Abstract: We estimate risk-free interest rates unaffected by convenience yields on safe assets. We infer them from risky asset prices without relying on any specific model of risk. We obtain a term structure of convenience yields with maturities up to 2.5 years at a minutely frequency. The convenience yield on treasuries equals about 40 basis points, is larger below 3 months maturity, and quadruples during the financial crisis. In high-frequency event studies, conventional and unconventional monetary stimulus reduce convenience yields, particularly during the crisis. We further study convenience-yield-free CIP deviations, and we show significant bond return predictability related to convenience yields.
    Keywords: Convenience Yield; Demand for Safe Assets; monetary policy; Quantitative easing
    JEL: E41 E43 E44 G12 G21
    Date: 2019–07
  27. By: Maja Bacovic (University of Montenegro, Faculty of Economics)
    Abstract: Montenegro has started transition process from centrally planned to market oriented economy in late nineties of the XX century. Being still part of the Federal Republic of Yugoslavia, official currency was dinar in that period. Dinar, inherited currency from the Social Federal Republic of Yugoslavia, was not convertible currency (except for short period from 1990-1992), after which then actual monetary policy resulted in hyperinflation during 1992-1993. Afterword, although it was only legal tender until 1999, dinar was not used as currency in full capacity and in all transactions, but often replaced with Deutsche mark (DM), although unofficially. As result of such practice, in 1999, Montenegro introduced ?double currency? regime, officially allowing use of both, dinar and DM as legal tenders. In November 2000, dollarization regime has officially become implemented in Montenegro, introducing DM and later EURO (since January 2002) as only legal tender in Montenegro. Two decades later, we may summarize effects of such choice, and see whether decision to implement dollarization instead to issue national currency (perper was the one which was proposed) or remain using dinar was appropriate. We will make comparisons of selected indicators with Serbia, as it has decided to use dinar as national currency. Although there are many differences between Montenegrin and Serbian economy, both have many elements in common, which make reasonable to make comparisons. In addition, we did empirical analysis and analyzed economic performance of European countries that belongs to different monetary regimes, for period from 2000-2016.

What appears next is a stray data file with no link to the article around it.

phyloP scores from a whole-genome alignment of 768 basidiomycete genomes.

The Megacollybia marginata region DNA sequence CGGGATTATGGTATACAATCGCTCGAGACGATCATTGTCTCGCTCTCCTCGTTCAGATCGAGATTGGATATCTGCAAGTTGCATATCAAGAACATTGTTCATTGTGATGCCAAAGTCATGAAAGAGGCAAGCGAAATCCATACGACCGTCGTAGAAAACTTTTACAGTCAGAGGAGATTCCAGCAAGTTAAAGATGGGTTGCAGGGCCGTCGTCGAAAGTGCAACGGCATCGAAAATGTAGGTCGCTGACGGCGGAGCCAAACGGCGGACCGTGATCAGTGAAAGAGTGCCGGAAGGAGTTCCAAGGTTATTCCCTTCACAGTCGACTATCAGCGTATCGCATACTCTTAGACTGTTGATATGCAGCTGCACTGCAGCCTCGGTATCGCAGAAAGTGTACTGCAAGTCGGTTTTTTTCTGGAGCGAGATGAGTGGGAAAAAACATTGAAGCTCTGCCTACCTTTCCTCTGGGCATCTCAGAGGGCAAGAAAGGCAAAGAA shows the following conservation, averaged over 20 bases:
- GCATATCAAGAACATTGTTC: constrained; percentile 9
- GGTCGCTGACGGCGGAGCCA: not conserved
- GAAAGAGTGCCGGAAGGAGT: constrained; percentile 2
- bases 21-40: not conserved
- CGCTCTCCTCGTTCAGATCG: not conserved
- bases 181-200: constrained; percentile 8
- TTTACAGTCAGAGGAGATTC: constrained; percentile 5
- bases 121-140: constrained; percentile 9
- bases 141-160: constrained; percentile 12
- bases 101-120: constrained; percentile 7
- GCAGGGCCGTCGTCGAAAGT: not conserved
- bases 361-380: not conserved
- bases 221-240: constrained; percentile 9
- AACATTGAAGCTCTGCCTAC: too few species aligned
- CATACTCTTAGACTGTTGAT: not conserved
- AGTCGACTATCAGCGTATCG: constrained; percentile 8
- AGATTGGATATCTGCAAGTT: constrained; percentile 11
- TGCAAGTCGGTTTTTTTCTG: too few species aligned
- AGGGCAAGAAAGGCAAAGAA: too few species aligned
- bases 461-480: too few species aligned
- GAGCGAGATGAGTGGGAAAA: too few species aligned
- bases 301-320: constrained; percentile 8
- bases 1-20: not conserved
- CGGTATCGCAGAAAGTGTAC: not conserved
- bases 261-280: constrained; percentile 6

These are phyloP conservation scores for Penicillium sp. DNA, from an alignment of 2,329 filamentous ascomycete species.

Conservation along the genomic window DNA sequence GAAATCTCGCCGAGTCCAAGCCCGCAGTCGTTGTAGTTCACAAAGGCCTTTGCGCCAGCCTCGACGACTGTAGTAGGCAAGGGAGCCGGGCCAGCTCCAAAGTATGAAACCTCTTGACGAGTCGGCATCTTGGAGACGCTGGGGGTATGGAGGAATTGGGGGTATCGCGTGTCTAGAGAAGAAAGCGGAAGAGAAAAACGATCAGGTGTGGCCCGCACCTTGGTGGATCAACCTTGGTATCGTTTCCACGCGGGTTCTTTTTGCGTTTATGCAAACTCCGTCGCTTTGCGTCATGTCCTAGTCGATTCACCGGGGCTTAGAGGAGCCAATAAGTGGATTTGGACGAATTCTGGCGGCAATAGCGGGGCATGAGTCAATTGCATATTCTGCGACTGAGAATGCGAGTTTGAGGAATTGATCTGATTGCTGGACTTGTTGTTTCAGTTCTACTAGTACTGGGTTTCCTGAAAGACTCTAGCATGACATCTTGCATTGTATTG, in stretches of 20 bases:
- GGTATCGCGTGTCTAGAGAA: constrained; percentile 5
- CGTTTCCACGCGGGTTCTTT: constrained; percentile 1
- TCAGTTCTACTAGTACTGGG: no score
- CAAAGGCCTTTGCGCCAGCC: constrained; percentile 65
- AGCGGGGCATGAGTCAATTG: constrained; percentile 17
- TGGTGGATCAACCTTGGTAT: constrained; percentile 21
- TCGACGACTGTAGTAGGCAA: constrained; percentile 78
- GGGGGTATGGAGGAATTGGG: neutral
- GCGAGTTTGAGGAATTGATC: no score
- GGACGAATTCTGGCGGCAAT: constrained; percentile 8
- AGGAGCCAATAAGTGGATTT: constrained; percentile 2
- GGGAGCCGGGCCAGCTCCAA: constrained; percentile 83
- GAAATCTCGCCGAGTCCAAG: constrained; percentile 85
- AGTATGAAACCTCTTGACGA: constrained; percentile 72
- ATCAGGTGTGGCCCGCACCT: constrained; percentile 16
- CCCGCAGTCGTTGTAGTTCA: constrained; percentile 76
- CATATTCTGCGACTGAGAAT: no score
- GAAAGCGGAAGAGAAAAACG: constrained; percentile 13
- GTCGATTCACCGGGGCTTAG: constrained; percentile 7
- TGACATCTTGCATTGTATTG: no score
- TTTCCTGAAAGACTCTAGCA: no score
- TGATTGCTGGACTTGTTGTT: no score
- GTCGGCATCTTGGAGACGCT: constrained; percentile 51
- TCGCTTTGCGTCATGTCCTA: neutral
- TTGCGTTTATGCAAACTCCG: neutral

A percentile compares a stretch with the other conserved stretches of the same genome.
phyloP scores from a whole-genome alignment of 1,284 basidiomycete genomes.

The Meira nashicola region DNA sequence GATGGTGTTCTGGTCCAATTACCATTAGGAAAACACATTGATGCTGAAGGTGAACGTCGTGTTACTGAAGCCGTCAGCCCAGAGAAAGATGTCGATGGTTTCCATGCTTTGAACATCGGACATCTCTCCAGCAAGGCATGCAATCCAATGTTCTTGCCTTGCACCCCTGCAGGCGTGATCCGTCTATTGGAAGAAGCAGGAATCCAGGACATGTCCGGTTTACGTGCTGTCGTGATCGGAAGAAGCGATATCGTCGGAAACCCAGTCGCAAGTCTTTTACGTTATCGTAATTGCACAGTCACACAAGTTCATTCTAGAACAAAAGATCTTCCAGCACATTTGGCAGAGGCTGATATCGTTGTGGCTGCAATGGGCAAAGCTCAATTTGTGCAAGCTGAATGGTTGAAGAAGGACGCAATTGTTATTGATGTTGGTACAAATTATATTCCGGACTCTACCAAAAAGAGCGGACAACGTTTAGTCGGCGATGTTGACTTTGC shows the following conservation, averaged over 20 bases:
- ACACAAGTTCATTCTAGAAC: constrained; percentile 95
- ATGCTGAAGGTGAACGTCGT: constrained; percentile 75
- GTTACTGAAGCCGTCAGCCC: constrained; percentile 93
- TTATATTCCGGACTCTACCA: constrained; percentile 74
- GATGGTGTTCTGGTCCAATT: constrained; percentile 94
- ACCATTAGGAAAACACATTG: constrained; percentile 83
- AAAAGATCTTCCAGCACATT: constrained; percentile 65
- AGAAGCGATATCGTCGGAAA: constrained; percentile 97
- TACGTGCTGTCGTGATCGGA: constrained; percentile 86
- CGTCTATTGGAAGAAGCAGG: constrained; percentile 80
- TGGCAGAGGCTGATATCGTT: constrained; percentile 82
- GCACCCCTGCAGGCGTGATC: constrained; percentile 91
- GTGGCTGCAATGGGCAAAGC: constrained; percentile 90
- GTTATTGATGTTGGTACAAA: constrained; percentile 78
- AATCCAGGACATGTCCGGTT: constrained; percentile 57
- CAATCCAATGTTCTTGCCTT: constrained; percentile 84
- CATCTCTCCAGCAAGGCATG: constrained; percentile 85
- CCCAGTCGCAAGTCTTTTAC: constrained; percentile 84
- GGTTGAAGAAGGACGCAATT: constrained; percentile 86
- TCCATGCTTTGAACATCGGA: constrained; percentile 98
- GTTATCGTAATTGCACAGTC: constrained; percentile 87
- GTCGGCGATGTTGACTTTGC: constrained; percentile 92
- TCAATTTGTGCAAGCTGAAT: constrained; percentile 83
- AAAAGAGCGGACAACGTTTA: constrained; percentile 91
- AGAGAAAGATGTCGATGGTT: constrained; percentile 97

Keywords: Dollarization, EURO, National currency
    JEL: E50 E00
    Date: 2019–07
  28. By: Akhmadieva, Veronika (Birkbeck, University of London); Smith, Ron P (Birkbeck, University of London)
    Abstract: This paper examines whether the establishment of the euro caused structural breaks in the main macroeconomic relationships of member countries. It compares eight original members of the common currency with four European countries that did not join. The analysis constructs counterfactuals using both single equation models and a six equation vector autoregression with foreign exogenous variables, VARX*, explaining output, inflation, equity prices, exchange rates and short and long interest rates. It considers which equations changed the most and the most likely dates for any structural break.
    Keywords: euro, structural-breaks, GVAR
    JEL: C5 E5 F4
    Date: 2019–08
  29. By: Okano Eiji (Nagoya City University); Masataka Eguchi (Komazawa University)
    Abstract: We develop a class of dynamic stochastic general equilibrium models with nominal rigidities and we introduce default risk in the model. We find that if productivity changes are observed, policy authorities should be aware of default risk, although being aware of such risk is not very important following government expenditure changes. Welfare gains from awareness of default risk are nonnegligible if productivity changes, although welfare gains from awareness of default risk are tiny following government expenditure changes.
    Keywords: Sovereign Risk; Optimal Monetary Policy; Fiscal Theory of the Price Level
    JEL: E52 E60
    Date: 2019–07
  30. By: Fernando Nascimento de Oliveira; Wagner Piazza Gaglianone
    Abstract: Our objective in this paper is to build expectations anchoring indexes for inflation in Brazil that are fundamentally driven by the monetary authority’s capacity to anchor long-term inflation expectations vis-à-vis short-run inflation expectations. The expectations anchoring indexes are generated from a Kalman filter, based on a state-space model that also takes into account fiscal policy dynamics. The model’s signals are constructed using inflation expectations from the Focus survey of professional forecasters, conducted by the Central Bank of Brazil, and from the swap and federal government bond markets, which convey daily information of long-term inflation expectations. Although varying across specifications, the expectations anchoring indexes that we propose tend to display a downward trajectory, more clearly in 2009, and show a recovery starting in 2016 until the end of the sample (mid-2017).
    Date: 2019–08